Law enforcement officers are challenged daily in the performance of their duties; they face each challenge freely and unselfishly while answering the call to duty. In certain instances, their actions warrant special attention from their respective departments. The Bulletin also wants to recognize those situations that transcend the normal rigors of the law enforcement profession.
One morning, Lieutenant James Wilson of the Trenton, Tennessee, Police Department responded to a residential fire. One of the first to arrive at the scene, he learned that an 18-month-old baby was inside. Without hesitation, he entered the residence and searched the living room and front bedroom before he was overcome by smoke and had to exit. Upon arrival of the fire department, Lieutenant Wilson and a fireman entered the smoke- and flame-engulfed home to search for the baby. The fireman located the child in a play pen and handed him to Lieutenant Wilson, who took the baby to safety. Lieutenant Wilson determined that the child was not breathing and performed CPR while Assistant Chief Jeff McCoy drove them to the hospital. The child survived the ordeal, and Lieutenant Wilson was treated for smoke inhalation.
Assistant Chief McCoy
Special Agent Carter
Special Agent Lytal
Special Agent Johnnie Carter of the West Tennessee Judicial Violent Crime and Drug Task Force conducted a traffic stop near Memphis. The 25-year-old driver refused to roll down the window or unlock the door of the vehicle. He then began to stab himself repeatedly in the chest with a knife. Special Agent Carter called for the assistance of Special Agent David Lytal. Upon Special Agent Lytal’s arrival, both agents broke out the driver’s side window and disarmed him. Special Agent Carter, a trained EMT, immediately began treating the driver while awaiting emergency medical response. The driver, in critical condition, was transported to a local hospital and underwent emergency surgery. On-scene investigation determined that the driver was a suspect in a homicide that occurred just hours earlier in Durham, North Carolina. Criminal Investigator Tim Helldorfer later interviewed the suspect who gave a full statement relative to his involvement in the homicide.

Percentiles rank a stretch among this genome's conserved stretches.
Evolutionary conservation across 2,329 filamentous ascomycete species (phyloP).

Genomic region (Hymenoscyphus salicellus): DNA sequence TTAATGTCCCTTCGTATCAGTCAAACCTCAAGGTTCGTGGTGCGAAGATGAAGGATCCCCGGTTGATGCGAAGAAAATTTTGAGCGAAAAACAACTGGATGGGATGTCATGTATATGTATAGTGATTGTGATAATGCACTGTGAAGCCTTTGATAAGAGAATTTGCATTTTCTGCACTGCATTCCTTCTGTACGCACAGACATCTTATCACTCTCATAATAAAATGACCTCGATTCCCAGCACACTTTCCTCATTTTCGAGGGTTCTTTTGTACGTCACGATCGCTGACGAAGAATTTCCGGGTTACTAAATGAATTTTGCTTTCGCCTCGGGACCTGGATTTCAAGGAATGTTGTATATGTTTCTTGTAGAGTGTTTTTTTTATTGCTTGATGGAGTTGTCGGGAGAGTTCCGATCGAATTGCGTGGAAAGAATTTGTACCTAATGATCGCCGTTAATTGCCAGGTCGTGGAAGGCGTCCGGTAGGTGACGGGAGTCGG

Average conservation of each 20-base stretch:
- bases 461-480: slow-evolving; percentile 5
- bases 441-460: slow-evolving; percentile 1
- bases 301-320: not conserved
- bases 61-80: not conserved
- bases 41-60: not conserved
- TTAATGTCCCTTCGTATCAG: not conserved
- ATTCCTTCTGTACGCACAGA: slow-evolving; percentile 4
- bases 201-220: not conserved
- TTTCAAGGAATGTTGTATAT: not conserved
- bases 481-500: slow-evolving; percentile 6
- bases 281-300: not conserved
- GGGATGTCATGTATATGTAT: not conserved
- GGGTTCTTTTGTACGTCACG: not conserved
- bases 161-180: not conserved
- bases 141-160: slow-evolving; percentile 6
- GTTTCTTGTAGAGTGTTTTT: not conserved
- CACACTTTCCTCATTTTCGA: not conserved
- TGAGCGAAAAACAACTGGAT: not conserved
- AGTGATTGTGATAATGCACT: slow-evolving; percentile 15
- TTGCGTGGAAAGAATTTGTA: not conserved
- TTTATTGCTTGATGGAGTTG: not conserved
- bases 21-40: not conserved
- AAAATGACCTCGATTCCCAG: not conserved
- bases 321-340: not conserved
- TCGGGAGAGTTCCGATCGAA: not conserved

Nominations for the Bulletin Notes should be based on either the rescue of one or more citizens or arrest(s) made at unusual risk to an officer’s safety. Submissions should include a short write-up (maximum of 250 words), a separate photograph of each nominee, and a letter from the department’s ranking officer endorsing the nomination. Submissions can be mailed to the Editor, FBI Law Enforcement Bulletin, FBI Academy, Quantico, VA 22135 or e-mailed to firstname.lastname@example.org.